A month ago, a mail hit the OpenStack mailing list entitled "The OpenStack Community Welcomes Developers in All Programming Languages". You may know that OpenStack is essentially built using Python, and therefore it is the reference language for the client libraries implementations. As a Lisp and OpenStack practitioner, I used this excuse to build a challenge for myself: let's prove this point by bringing Lisp into OpenStack!
The project is hosted on the classic OpenStack infrastructure for third party project, StackForge. It provides the continuous integration system based on Jenkins and the Gerrit infrastructure used to review contributions.
How the tests works
OpenStack Python projects are used to run tox, to build a virtual environment and run test inside. We don't have such thing in Common Lisp as far as I know, so I had to build it myself.
- Download quicklisp.lisp
- Run a Lisp program to install the dependencies using Quicklisp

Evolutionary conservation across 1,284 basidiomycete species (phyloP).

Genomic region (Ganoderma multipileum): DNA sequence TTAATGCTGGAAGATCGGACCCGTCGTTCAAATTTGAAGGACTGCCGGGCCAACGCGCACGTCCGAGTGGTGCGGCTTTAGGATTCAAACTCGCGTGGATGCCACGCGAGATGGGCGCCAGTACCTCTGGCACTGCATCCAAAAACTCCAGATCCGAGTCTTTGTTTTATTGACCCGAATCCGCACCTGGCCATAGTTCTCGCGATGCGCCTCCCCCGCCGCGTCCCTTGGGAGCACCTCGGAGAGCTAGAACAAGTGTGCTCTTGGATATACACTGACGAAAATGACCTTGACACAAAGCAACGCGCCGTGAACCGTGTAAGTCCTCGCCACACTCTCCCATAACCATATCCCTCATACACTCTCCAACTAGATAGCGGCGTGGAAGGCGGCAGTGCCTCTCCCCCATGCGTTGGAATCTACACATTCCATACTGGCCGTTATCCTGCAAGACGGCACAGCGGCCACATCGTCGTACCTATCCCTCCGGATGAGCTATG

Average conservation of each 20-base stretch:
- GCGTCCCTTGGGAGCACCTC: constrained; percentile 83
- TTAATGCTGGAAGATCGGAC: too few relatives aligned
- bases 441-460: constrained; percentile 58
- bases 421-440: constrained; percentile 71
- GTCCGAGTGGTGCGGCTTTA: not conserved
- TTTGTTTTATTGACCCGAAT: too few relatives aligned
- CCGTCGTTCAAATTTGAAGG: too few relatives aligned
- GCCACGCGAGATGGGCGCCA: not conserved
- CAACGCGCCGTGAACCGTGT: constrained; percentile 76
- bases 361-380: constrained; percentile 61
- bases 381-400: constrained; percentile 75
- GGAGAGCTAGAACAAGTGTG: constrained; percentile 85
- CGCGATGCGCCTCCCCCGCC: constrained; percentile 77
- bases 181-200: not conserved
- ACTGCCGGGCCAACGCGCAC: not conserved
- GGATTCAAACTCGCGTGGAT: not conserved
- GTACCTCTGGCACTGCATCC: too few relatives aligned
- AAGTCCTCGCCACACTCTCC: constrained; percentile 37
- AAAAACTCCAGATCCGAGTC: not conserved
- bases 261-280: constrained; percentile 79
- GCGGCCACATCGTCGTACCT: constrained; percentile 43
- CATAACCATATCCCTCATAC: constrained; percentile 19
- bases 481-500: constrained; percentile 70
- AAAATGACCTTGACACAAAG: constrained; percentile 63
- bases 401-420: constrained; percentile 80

- Run a Lisp program running the test suite using FiveAM, that exit with 0 or 1 based on the tests results.
I just run the test using SBCL, though adding more compiler on the table would be a really good plan in the future, and should be straightforward. You can admire a log from a successful test run done when I proposed a patch via Gerrit, to check what it looks like.
For the curious, here's an example of how it works:
* (require 'cl-openstack-client)
* (use-package 'cl-keystone-client)
* (defvar k (make-instance 'connection-v2 :username "demo" :password "somepassword" :tenant-name "demo" :url "http://devstack:5000"))
* (authenticate k)
((:ISSUED--AT . "2013-07-04T05:59:55.454226")
(:EXPIRES . "2013-07-05T05:59:55Z")
(:TENANT (:DESCRIPTION) (:ENABLED . T)
(:ID . "1774fd545df4400380eb2b4f4985b3be") (:NAME . "demo")))
* (connection-token-id k)
Unfortunately, the implementation is far from being complete. It only implements for now the Keystone token retrieval.
I've actually started this project to build an already working starting point. With this, future potential contributors will be able to spend efforts on writing code, and not on setting up the basic continuous integration system or module infrastructure.
If you wish to help me and contribute, just follow the OpenStack Gerrit workflow howto or feel free to come by me and ask any question (I'm hanging out on #lisp on Freenode too).
See you soon, hopping to bring more Lisp into OpenStack!